Friday, November 13, 2009


A trip to Lititz, Lancaster County, to look for bedroom furniture turned into very nice day away from home -- with the Box, of course.

We have looked for months at various places for a bed and dressers to replace the 37 year old stuff we now have. We were pretty sure about what we would buy until remembering the Shaker Shoppe, just outside of Lititz. They make beautiful replications of Shaker furniture, finely constructed, with beautiful finishes. Earlier this week I made a second visit (after the first earlier in the year), and today took Susanne to see some pieces I thought she'd like. Well, she liked them all!

And, as luck would have it (gosh, even though it was Friday the thirteenth), the items we wanted had all gone on sale in the interim, and we got a very good deal for something we will have for the rest of our lives -- and perhaps pass on to our children. (Unless, of course, they sell it all the day we're "planted.")

We were assisted in our choices by Joy, a very knowledgeable and able sales person. We also met the shop founder and owner Tom and cabinetmaker Josh, who had created the very dressers we bought. Josh was kind enough to pose for pictures to go with his signature on the back of each piece.

Who were the Shakers? According the the Shaker Shoppe web site, "The Shakers were the largest and most successful Utopian venture in existence in their time, with an estimated four thousand to six thousand members in eighteen principal communities from Maine to Kentucky by 1840. The Shakers peacefully pursued the vision of their English founder, Mother Ann Lee (1736-1784), who came to America with eight followers in 1774.

"They turned away from the rest of society, which they simply called the World. They lived in large families that were both celibate and communal, devoted their lives to work, and celebrated their love of God in the rousing dance worship that gave them their name. Simplicity was their hallmark; they cared little for worldly goods.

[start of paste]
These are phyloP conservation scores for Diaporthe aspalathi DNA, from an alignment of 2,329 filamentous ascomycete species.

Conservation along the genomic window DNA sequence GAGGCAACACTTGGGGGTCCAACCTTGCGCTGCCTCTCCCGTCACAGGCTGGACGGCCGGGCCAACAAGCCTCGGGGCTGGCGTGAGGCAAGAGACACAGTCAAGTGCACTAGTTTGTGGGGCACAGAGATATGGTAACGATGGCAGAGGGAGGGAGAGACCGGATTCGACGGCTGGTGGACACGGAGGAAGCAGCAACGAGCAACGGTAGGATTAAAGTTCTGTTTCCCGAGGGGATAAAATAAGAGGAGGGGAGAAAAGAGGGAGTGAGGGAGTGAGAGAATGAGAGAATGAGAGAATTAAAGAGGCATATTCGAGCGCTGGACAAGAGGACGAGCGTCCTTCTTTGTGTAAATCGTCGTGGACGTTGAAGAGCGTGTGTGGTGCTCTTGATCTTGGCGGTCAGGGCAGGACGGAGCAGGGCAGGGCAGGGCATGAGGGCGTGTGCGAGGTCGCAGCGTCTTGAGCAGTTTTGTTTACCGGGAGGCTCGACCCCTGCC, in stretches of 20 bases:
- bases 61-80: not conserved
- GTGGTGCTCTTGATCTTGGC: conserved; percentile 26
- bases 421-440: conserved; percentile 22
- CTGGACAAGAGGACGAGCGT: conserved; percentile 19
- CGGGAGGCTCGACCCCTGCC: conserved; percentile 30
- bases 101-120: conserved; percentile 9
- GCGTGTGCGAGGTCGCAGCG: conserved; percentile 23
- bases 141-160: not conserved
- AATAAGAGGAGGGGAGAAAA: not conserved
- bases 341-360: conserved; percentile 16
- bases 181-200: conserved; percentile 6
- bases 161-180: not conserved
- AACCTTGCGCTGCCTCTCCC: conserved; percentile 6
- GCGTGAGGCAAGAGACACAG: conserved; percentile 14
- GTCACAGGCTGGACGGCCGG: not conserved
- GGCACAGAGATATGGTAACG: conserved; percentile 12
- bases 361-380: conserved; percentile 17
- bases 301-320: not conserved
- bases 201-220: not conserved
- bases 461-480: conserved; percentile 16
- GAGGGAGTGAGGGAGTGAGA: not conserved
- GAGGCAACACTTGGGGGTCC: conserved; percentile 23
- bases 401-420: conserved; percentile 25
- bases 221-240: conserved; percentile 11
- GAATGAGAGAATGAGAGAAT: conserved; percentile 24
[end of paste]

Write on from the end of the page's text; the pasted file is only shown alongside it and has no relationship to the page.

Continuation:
"As they created a new, more perfect society, the Shakers also produced a visual environment of such quiet power that it continues to impress the observer centuries later. Shaker work, devoid of any unnecessary ornamentation or frivolous detail, endures."

After making our puchases, we said farewell to the staff of the Shaker Shoppe, including Maddie, the owners' vicious guard dog, who nearly licked us to death! A golden retriever is the ideal pet, don't you think?

We decided to stop in downtown Lititz, a town founded by Moravians in the 18th century. The Moravians are in their own way as interesting as the Shakers, but not being celibate, are still around! Lititz has a main street of wonderful 18th and 19th century buildings.

We saw several shops that were new since our last visit, so we decided to park and take a look. [Of course, being a cheapskate, I enjoyed discovering that a parking meter gives you an hour for 25 cents, while in Harrisburg a meter gives you 10 minutes for 25 cents!]

We discovered that it was "Second Friday," a day when stores stay open later than usual. We browsed in antiques and crafts shops, then noticed that a large building across the street was for sale as condo units. Fortunately, the model unit was open for "Second Friday," so we were able to see a very nice sample apartment.

On the way home, we stopped for a bite at Bob Evans in Hummelstown and enjoyed recapping our day of shopping and browsing.

Here are some other photos from our day in Lititz:

Josh stands proudly by the low chest he made.

This is the bed we bought. We'll be high off the floor!

We couldn't resist this beautiful painted Shaker cabinet.

Stone and log houses stand side-by-side on Main Street in Lititz.

A simple but elegant wooden house stands nearby.

The CafĂ© Chocolate offers a place of refreshment.

Store windows entice buyers.

This 19th century building, on the site of the first house
in Lititz, is being made into condominiums.

The condos offer an attractive kitchen.

Susanne checks out the balcony from the living room.
Susanne attempting to jump out of the window
when finding out the price of the condo!

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